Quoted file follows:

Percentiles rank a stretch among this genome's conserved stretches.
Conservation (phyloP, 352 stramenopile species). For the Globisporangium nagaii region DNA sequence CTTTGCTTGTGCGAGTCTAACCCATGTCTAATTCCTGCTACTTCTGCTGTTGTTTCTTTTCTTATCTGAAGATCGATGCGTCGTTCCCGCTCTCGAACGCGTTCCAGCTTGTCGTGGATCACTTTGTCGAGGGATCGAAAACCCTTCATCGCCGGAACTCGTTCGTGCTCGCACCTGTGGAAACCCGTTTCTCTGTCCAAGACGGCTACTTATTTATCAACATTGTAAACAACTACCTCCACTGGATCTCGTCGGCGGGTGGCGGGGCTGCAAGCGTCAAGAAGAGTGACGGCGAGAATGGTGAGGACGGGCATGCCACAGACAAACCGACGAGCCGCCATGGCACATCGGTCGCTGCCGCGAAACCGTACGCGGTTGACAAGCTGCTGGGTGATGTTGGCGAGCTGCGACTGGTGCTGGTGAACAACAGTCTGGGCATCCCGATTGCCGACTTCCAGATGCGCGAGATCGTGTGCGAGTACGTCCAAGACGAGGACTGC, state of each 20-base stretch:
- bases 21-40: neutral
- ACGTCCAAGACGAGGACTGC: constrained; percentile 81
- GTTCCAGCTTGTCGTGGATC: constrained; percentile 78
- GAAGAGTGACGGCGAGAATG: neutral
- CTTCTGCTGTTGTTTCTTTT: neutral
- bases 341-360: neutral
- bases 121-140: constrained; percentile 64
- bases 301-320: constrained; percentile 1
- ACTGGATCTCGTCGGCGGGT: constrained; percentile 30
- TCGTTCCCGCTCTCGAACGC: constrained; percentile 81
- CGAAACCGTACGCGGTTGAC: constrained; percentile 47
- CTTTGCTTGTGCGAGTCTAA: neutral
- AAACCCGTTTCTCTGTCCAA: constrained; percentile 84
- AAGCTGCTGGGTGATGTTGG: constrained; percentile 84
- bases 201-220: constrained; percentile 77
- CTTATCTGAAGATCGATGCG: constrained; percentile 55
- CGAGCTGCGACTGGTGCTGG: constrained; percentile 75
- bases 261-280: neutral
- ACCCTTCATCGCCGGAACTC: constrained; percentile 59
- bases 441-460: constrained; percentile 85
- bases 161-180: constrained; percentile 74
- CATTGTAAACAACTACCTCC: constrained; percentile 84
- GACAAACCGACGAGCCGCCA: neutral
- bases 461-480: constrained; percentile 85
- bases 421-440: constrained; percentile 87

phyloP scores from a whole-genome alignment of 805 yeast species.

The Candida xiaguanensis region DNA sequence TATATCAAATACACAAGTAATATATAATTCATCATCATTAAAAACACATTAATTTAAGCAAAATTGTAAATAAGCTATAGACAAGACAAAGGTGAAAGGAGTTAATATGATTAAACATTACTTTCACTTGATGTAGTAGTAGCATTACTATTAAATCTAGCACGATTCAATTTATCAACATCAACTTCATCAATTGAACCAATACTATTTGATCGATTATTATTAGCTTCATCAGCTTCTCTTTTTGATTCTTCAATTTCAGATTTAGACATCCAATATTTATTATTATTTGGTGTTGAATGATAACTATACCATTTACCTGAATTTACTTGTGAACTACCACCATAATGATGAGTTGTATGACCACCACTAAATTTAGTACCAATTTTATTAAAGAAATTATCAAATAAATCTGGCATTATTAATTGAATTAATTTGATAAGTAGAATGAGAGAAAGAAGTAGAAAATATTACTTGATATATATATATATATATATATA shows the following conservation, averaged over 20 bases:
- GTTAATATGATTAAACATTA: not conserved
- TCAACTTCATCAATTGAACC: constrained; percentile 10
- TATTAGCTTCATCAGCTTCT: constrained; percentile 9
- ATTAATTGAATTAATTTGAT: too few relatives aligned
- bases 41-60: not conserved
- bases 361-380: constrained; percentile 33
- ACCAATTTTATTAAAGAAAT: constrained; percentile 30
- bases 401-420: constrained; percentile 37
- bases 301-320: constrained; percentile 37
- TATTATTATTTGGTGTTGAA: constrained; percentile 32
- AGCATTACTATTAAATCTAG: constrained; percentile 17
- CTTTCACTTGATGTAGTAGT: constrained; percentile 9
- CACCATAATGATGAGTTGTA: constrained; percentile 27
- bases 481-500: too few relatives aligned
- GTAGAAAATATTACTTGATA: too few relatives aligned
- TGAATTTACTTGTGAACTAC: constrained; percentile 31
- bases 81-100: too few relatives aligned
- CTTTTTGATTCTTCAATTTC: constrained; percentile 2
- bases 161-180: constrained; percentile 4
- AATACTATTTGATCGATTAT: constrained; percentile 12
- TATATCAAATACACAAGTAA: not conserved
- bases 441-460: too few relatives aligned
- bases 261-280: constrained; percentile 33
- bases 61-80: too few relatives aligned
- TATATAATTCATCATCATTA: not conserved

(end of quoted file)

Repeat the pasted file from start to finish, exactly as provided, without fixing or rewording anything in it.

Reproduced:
Percentiles rank a stretch among this genome's conserved stretches.
Conservation (phyloP, 352 stramenopile species). For the Globisporangium nagaii region DNA sequence CTTTGCTTGTGCGAGTCTAACCCATGTCTAATTCCTGCTACTTCTGCTGTTGTTTCTTTTCTTATCTGAAGATCGATGCGTCGTTCCCGCTCTCGAACGCGTTCCAGCTTGTCGTGGATCACTTTGTCGAGGGATCGAAAACCCTTCATCGCCGGAACTCGTTCGTGCTCGCACCTGTGGAAACCCGTTTCTCTGTCCAAGACGGCTACTTATTTATCAACATTGTAAACAACTACCTCCACTGGATCTCGTCGGCGGGTGGCGGGGCTGCAAGCGTCAAGAAGAGTGACGGCGAGAATGGTGAGGACGGGCATGCCACAGACAAACCGACGAGCCGCCATGGCACATCGGTCGCTGCCGCGAAACCGTACGCGGTTGACAAGCTGCTGGGTGATGTTGGCGAGCTGCGACTGGTGCTGGTGAACAACAGTCTGGGCATCCCGATTGCCGACTTCCAGATGCGCGAGATCGTGTGCGAGTACGTCCAAGACGAGGACTGC, state of each 20-base stretch:
- bases 21-40: neutral
- ACGTCCAAGACGAGGACTGC: constrained; percentile 81
- GTTCCAGCTTGTCGTGGATC: constrained; percentile 78
- GAAGAGTGACGGCGAGAATG: neutral
- CTTCTGCTGTTGTTTCTTTT: neutral
- bases 341-360: neutral
- bases 121-140: constrained; percentile 64
- bases 301-320: constrained; percentile 1
- ACTGGATCTCGTCGGCGGGT: constrained; percentile 30
- TCGTTCCCGCTCTCGAACGC: constrained; percentile 81
- CGAAACCGTACGCGGTTGAC: constrained; percentile 47
- CTTTGCTTGTGCGAGTCTAA: neutral
- AAACCCGTTTCTCTGTCCAA: constrained; percentile 84
- AAGCTGCTGGGTGATGTTGG: constrained; percentile 84
- bases 201-220: constrained; percentile 77
- CTTATCTGAAGATCGATGCG: constrained; percentile 55
- CGAGCTGCGACTGGTGCTGG: constrained; percentile 75
- bases 261-280: neutral
- ACCCTTCATCGCCGGAACTC: constrained; percentile 59
- bases 441-460: constrained; percentile 85
- bases 161-180: constrained; percentile 74
- CATTGTAAACAACTACCTCC: constrained; percentile 84
- GACAAACCGACGAGCCGCCA: neutral
- bases 461-480: constrained; percentile 85
- bases 421-440: constrained; percentile 87

phyloP scores from a whole-genome alignment of 805 yeast species.

The Candida xiaguanensis region DNA sequence TATATCAAATACACAAGTAATATATAATTCATCATCATTAAAAACACATTAATTTAAGCAAAATTGTAAATAAGCTATAGACAAGACAAAGGTGAAAGGAGTTAATATGATTAAACATTACTTTCACTTGATGTAGTAGTAGCATTACTATTAAATCTAGCACGATTCAATTTATCAACATCAACTTCATCAATTGAACCAATACTATTTGATCGATTATTATTAGCTTCATCAGCTTCTCTTTTTGATTCTTCAATTTCAGATTTAGACATCCAATATTTATTATTATTTGGTGTTGAATGATAACTATACCATTTACCTGAATTTACTTGTGAACTACCACCATAATGATGAGTTGTATGACCACCACTAAATTTAGTACCAATTTTATTAAAGAAATTATCAAATAAATCTGGCATTATTAATTGAATTAATTTGATAAGTAGAATGAGAGAAAGAAGTAGAAAATATTACTTGATATATATATATATATATATATA shows the following conservation, averaged over 20 bases:
- GTTAATATGATTAAACATTA: not conserved
- TCAACTTCATCAATTGAACC: constrained; percentile 10
- TATTAGCTTCATCAGCTTCT: constrained; percentile 9
- ATTAATTGAATTAATTTGAT: too few relatives aligned
- bases 41-60: not conserved
- bases 361-380: constrained; percentile 33
- ACCAATTTTATTAAAGAAAT: constrained; percentile 30
- bases 401-420: constrained; percentile 37
- bases 301-320: constrained; percentile 37
- TATTATTATTTGGTGTTGAA: constrained; percentile 32
- AGCATTACTATTAAATCTAG: constrained; percentile 17
- CTTTCACTTGATGTAGTAGT: constrained; percentile 9
- CACCATAATGATGAGTTGTA: constrained; percentile 27
- bases 481-500: too few relatives aligned
- GTAGAAAATATTACTTGATA: too few relatives aligned
- TGAATTTACTTGTGAACTAC: constrained; percentile 31
- bases 81-100: too few relatives aligned
- CTTTTTGATTCTTCAATTTC: constrained; percentile 2
- bases 161-180: constrained; percentile 4
- AATACTATTTGATCGATTAT: constrained; percentile 12
- TATATCAAATACACAAGTAA: not conserved
- bases 441-460: too few relatives aligned
- bases 261-280: constrained; percentile 33
- bases 61-80: too few relatives aligned
- TATATAATTCATCATCATTA: not conserved